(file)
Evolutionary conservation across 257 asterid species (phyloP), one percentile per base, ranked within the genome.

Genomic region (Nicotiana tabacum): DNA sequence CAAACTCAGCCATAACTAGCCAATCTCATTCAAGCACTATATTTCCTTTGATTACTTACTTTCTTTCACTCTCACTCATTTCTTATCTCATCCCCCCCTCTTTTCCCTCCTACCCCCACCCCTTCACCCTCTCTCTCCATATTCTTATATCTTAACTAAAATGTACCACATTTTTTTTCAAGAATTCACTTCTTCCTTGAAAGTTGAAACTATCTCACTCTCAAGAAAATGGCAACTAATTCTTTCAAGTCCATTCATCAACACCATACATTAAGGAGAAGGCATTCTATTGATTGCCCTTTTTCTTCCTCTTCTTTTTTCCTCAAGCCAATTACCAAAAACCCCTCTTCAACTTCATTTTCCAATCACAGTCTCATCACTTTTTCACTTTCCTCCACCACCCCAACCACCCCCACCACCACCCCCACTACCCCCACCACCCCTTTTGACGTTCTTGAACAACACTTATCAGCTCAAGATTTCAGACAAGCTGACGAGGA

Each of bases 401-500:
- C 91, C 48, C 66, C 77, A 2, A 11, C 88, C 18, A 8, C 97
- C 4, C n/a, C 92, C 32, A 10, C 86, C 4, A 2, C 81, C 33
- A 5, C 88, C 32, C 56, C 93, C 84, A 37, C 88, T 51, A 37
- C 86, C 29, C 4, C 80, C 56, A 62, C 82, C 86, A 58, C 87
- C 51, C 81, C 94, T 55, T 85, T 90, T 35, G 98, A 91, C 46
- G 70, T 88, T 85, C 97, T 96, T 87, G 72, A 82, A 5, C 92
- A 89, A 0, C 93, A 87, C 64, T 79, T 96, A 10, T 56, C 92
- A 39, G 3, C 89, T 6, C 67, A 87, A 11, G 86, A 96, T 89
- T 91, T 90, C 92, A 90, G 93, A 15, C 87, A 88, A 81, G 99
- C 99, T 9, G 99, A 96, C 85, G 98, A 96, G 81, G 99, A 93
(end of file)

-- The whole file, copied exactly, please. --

Evolutionary conservation across 257 asterid species (phyloP), one percentile per base, ranked within the genome.

Genomic region (Nicotiana tabacum): DNA sequence CAAACTCAGCCATAACTAGCCAATCTCATTCAAGCACTATATTTCCTTTGATTACTTACTTTCTTTCACTCTCACTCATTTCTTATCTCATCCCCCCCTCTTTTCCCTCCTACCCCCACCCCTTCACCCTCTCTCTCCATATTCTTATATCTTAACTAAAATGTACCACATTTTTTTTCAAGAATTCACTTCTTCCTTGAAAGTTGAAACTATCTCACTCTCAAGAAAATGGCAACTAATTCTTTCAAGTCCATTCATCAACACCATACATTAAGGAGAAGGCATTCTATTGATTGCCCTTTTTCTTCCTCTTCTTTTTTCCTCAAGCCAATTACCAAAAACCCCTCTTCAACTTCATTTTCCAATCACAGTCTCATCACTTTTTCACTTTCCTCCACCACCCCAACCACCCCCACCACCACCCCCACTACCCCCACCACCCCTTTTGACGTTCTTGAACAACACTTATCAGCTCAAGATTTCAGACAAGCTGACGAGGA

Each of bases 401-500:
- C 91, C 48, C 66, C 77, A 2, A 11, C 88, C 18, A 8, C 97
- C 4, C n/a, C 92, C 32, A 10, C 86, C 4, A 2, C 81, C 33
- A 5, C 88, C 32, C 56, C 93, C 84, A 37, C 88, T 51, A 37
- C 86, C 29, C 4, C 80, C 56, A 62, C 82, C 86, A 58, C 87
- C 51, C 81, C 94, T 55, T 85, T 90, T 35, G 98, A 91, C 46
- G 70, T 88, T 85, C 97, T 96, T 87, G 72, A 82, A 5, C 92
- A 89, A 0, C 93, A 87, C 64, T 79, T 96, A 10, T 56, C 92
- A 39, G 3, C 89, T 6, C 67, A 87, A 11, G 86, A 96, T 89
- T 91, T 90, C 92, A 90, G 93, A 15, C 87, A 88, A 81, G 99
- C 99, T 9, G 99, A 96, C 85, G 98, A 96, G 81, G 99, A 93